6. Discussion: the nature of the 6.75µm sources
A total of 54 were detected in the field. Of these, 9 could not be identified with any optical counterparts to the limit of our optical images (); two sources with S/N 4 and seven more with S/N 3 remain unidentified. Of the remaining 45, there are 21 "secure identifications" (catalogues 1 & 2). Optical spectra are available for 14 of these showing that 7 are stars (mostly K and M) and 5 out of the 6 remaining sources display AGN or starburst activity. Thus, most of the strongest extragalactic sources with secure identifications are AGNs. The mid-IR flux in AGN host galaxies is believed to come directly or indirectly from the hot dust in the inner regions of a torus around the active nucleus. Two of the "secure identifications" have , the limit of the CFRS spectroscopic survey.
Analysis of the properties (photometric, spectroscopic, radio) for all sources with optical counterparts indicates that a large fraction of even the "less secure" counterparts are likely to be the correct identifications. There are 45 identified sources in total and 7 are spectroscopically confirmed stars, leaving 38 possible extragalactic sources (although 3 of these have stellar profiles). Ten of these have and are fainter than the CFRS survey limit, but spectra are available for 14 of the remaining 28 counterparts. As Table 3 indicates, 53% are classified as , showing evidence of an A star population and star formation activity, indicative of significant star formation 0.5 Gyr ago. Detection of galaxies in the mid-IR is supported by preliminary results from ISOCAM LW3 15µm data (Flores et al. 1998).
The average ratio between the energy () at µm and the visible energy (0.835/(1+z) µm) is high, 2.1 0.7 on average, for the 9 galaxies exhibiting star formation activity. It is higher than the value estimated for a local starburst galaxy after redshifting it to the median redshift (z=0.71) of our sample of star forming galaxies, for which we find =0.63. Fig. 12 shows the redshift distribution of this ratio, compared to local templates (starburst, elliptical and QSOs from Schmitt et al. 1997). Although several objects appears compatible with local galaxies, Fig. 6 indicates that Mid-IR to optical flux ratio is not sufficient to determine the nature of the source emission. On the other hand, some sources appear redder than any kind of local templates. This does not seem related to a deficiency in our flux calibration at 6.75µm (stars do not show the same excess when compared to Rayleigh-Jeans emission distribution), and the excess is apparently higher than our expectations for photometric errors. Indeed there are several bright ISOCAM sources (including the brightest one, CFRS14.1157) which present this red excess. From a purely statistical point of view, this is not unexpected, since the ISOCAM detections correspond to the small fraction (5%) of galaxies at which are the most extreme mid-IR emitters. On the other hand this might indicate that several field galaxies up to z=1 have higher Mid-IR fluxes (related to PAH or to hot dust) when compared to local galaxies.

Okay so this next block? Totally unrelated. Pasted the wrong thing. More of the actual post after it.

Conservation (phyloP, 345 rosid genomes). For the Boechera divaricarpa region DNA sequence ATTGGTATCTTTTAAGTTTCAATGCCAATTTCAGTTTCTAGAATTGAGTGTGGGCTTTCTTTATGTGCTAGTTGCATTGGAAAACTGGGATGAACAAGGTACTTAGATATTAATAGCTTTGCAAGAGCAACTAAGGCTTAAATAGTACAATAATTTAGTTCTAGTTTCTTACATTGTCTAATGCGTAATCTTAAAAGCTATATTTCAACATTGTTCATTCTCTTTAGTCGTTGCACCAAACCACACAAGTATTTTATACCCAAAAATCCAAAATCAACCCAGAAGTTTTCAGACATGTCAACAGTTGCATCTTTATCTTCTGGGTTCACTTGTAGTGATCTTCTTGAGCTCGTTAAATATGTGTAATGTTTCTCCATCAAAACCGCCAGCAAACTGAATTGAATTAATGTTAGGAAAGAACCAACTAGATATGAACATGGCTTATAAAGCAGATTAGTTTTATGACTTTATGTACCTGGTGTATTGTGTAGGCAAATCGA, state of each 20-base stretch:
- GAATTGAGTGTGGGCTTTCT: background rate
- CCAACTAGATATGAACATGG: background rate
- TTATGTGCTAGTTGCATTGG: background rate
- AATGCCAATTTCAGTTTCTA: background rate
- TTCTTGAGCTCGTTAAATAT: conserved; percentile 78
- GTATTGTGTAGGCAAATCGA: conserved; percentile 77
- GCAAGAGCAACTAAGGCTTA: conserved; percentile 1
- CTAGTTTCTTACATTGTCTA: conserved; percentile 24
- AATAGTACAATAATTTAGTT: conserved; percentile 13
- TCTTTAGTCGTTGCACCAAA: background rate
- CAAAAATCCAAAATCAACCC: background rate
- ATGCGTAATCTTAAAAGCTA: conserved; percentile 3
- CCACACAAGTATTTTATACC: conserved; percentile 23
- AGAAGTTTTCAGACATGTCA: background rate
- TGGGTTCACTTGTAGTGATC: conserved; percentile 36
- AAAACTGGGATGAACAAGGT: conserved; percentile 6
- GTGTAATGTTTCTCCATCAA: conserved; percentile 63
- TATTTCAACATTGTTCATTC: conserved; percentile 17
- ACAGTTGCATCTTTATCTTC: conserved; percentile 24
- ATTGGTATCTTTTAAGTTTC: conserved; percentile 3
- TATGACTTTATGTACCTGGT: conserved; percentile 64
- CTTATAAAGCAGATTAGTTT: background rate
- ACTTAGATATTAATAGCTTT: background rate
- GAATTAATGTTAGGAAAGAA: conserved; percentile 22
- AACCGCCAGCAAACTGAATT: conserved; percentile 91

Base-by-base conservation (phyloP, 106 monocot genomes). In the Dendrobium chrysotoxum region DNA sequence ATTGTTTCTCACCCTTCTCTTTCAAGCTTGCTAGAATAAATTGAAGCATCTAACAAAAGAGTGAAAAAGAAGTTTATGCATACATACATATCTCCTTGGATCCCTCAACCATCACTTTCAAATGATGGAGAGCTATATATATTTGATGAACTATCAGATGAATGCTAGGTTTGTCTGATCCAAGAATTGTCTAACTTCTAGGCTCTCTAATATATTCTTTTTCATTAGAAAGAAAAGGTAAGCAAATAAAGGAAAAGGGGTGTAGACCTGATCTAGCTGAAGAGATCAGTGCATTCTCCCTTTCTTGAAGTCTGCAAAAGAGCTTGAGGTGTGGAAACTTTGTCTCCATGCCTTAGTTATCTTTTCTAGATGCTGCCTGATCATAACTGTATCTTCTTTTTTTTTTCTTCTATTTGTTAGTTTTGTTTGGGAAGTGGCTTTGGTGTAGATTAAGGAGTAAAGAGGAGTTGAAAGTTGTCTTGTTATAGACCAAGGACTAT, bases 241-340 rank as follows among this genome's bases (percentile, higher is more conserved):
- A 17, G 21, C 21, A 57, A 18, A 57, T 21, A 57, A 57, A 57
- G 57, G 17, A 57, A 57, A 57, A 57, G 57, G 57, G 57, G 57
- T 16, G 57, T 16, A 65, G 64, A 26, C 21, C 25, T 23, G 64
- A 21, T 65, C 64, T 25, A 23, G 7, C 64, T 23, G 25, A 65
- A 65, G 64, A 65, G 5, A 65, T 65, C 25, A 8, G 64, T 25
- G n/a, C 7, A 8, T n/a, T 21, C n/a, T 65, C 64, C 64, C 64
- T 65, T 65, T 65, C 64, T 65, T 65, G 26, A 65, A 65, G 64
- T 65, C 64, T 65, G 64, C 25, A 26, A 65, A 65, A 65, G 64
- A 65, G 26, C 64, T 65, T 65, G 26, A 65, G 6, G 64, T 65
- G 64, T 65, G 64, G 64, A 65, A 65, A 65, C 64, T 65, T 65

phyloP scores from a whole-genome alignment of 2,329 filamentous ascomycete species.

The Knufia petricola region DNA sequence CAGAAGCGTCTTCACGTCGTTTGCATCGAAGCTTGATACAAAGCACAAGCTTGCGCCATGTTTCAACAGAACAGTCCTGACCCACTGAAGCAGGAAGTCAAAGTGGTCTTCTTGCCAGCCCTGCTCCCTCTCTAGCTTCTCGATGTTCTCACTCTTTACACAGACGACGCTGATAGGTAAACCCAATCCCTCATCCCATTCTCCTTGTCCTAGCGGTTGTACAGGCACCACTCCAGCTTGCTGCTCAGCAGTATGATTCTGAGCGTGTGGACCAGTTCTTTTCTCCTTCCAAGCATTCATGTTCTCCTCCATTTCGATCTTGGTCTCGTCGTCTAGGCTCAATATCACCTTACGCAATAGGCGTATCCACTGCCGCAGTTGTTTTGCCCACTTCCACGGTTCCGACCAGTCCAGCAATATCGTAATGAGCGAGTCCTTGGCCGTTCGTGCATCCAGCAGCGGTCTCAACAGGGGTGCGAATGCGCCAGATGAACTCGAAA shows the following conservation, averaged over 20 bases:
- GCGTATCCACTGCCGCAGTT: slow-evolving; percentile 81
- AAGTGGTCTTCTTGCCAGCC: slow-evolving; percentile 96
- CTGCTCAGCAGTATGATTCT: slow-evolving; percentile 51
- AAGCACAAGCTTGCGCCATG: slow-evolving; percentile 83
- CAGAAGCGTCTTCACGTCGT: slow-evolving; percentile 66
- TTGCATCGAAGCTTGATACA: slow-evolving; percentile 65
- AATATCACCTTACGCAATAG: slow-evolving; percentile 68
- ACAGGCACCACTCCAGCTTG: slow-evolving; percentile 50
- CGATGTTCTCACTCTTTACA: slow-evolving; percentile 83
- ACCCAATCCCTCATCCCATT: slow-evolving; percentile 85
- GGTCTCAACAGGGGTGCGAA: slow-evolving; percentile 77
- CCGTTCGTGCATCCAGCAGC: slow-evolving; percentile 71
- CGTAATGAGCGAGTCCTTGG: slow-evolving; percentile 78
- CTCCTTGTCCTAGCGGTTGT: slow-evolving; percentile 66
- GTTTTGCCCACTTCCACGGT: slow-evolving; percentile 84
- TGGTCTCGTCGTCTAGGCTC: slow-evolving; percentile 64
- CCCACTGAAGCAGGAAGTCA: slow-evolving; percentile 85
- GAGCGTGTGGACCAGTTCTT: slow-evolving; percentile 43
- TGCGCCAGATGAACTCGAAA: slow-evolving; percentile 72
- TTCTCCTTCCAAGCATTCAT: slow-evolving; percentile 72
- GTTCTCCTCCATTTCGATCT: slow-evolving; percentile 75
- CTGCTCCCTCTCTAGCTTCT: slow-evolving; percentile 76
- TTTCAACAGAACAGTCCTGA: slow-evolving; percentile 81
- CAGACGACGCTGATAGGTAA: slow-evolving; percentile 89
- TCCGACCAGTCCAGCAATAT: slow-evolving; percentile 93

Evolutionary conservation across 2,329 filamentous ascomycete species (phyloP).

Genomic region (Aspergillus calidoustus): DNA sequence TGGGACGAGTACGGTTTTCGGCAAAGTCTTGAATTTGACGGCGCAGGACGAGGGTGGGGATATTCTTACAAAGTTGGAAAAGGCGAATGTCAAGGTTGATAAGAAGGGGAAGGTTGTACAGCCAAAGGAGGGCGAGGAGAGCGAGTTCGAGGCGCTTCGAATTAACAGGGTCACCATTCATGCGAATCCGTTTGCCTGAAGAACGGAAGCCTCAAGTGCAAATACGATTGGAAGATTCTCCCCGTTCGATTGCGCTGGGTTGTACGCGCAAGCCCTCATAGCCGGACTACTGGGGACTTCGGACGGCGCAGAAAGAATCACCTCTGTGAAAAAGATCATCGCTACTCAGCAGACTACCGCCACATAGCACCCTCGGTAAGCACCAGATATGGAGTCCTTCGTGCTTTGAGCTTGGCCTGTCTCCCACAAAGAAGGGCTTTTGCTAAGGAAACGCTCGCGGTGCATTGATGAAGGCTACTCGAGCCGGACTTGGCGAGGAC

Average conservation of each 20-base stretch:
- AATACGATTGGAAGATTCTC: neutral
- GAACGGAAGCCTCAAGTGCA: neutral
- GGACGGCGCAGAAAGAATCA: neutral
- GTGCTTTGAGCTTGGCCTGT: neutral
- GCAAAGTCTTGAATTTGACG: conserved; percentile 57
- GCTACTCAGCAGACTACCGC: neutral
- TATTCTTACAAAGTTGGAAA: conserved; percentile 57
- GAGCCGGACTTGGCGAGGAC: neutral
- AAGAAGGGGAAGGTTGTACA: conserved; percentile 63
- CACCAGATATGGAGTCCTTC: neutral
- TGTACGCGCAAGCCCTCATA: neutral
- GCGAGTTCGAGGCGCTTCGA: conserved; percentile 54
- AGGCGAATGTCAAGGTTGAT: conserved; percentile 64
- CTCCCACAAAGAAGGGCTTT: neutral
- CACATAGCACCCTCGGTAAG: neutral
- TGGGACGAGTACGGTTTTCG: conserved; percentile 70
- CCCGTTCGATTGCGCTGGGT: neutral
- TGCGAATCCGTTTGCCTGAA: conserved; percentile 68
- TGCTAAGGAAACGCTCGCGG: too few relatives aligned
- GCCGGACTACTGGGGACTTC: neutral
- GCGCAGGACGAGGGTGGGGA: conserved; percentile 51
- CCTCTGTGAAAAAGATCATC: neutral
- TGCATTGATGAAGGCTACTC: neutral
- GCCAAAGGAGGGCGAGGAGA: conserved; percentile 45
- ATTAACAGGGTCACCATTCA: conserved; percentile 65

Some of the unidentified sources and some of the sources with counterparts for which we do not yet have spectra may be at z 1. The fact that a) many of the counterparts without spectra are fainter than average and b) that some of these are very red in supports this possibility. On the other hand, they may also simply be highly reddened. A crude estimate of the number of high z () mid-IR emitters can be made by adding the following:
In other words, the maximum number of ISO sources which could be at z 1 is 14, or 30% of the 44 sources which are non-stellar (7 "spectroscopic" stars and 3 "stellar profile" objects excluded).
Perhaps the most intriguing object in our ISO sample is CFRS14.1157, which is the brightest non-stellar object in our LW2 image. It is likely to be a heavily absorbed AGN at z = 0.216. Further observations of this source are warranted. Deeper and more complete near-IR imaging and spectroscopy of a number of the optical counterparts and the unidentified sources would also be of interest.
© European Southern Observatory (ESO) 1999
Online publication: March 1, 1999